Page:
June 15 (UPI) -- A new study by Tel Aviv University has found that cardiac stem cell therapy from cardiovascular disease patients may be harmful to patients.
"We found that, contrary to popular belief, tissue stem cells derived from sick hearts do not contribute to heart healing after injury," Jonathan Leor, professor at TAU's Sackler Faculty of Medicine and Sheba Medical Center, said in a press release. "Furthermore, we found that these cells are affected by the inflammatory environment and develop inflammatory properties. The affected stem cells may even exacerbate damage to the already diseased heart muscle."
Physicians use stem cell therapy, the process of taking tissue or adult stem cells to act as a repair kit for the body by replacing damaged tissue to spur the regeneration of blood vessel cells and new heart muscle tissue.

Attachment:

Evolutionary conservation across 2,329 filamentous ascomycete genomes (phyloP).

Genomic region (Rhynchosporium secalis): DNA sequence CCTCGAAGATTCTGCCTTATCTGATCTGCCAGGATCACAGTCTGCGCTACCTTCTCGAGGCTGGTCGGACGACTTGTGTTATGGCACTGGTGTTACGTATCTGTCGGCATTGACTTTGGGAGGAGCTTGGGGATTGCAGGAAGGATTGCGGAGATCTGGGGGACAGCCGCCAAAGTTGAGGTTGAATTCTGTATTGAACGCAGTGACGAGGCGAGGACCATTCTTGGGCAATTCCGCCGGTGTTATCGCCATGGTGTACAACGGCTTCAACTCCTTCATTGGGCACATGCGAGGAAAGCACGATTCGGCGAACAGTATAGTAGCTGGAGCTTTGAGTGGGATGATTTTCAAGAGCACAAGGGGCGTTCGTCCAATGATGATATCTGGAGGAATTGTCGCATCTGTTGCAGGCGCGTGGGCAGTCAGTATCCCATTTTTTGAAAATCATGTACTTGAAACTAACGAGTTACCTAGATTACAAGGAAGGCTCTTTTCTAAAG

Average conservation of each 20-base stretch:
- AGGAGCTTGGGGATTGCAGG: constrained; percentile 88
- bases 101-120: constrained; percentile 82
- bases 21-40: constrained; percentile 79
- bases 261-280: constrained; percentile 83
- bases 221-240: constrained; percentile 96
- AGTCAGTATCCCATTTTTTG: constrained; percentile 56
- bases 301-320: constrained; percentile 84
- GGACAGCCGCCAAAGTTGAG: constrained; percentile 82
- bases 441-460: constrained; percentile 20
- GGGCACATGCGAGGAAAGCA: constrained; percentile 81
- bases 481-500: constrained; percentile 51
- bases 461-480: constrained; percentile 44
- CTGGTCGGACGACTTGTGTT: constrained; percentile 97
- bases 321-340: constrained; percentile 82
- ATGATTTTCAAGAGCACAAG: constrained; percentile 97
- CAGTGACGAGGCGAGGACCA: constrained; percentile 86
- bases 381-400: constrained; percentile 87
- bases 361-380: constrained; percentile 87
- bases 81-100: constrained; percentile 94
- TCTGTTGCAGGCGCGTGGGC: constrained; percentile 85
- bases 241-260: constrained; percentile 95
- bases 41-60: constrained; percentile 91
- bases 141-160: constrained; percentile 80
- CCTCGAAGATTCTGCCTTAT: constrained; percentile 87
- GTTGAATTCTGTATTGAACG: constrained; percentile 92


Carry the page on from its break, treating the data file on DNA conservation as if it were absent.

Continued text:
"But our findings suggest that stem cells, like any drug, can have adverse effects," Leor said. "We concluded that stem cells used in cardiac therapy should be drawn from healthy donors or be better genetically engineered for the patient."
In the study, published in the June edition of Circulation, researchers found that the molecular pathway involved in the negative interaction of stem cells and the body's immune system when they isolated stem cells in mouse models of heart disease.
"We showed that the deletion of the gene responsible for this pathway can restore the original therapeutic function of the cells," Leor said. "Our findings determine the potential negative effects of inflammation on stem cell function as they're currently used. The use of autologous stem cells from patients with heart disease should be modified. Only stem cells from healthy donors or genetically engineered cells should be used in treating cardiac conditions."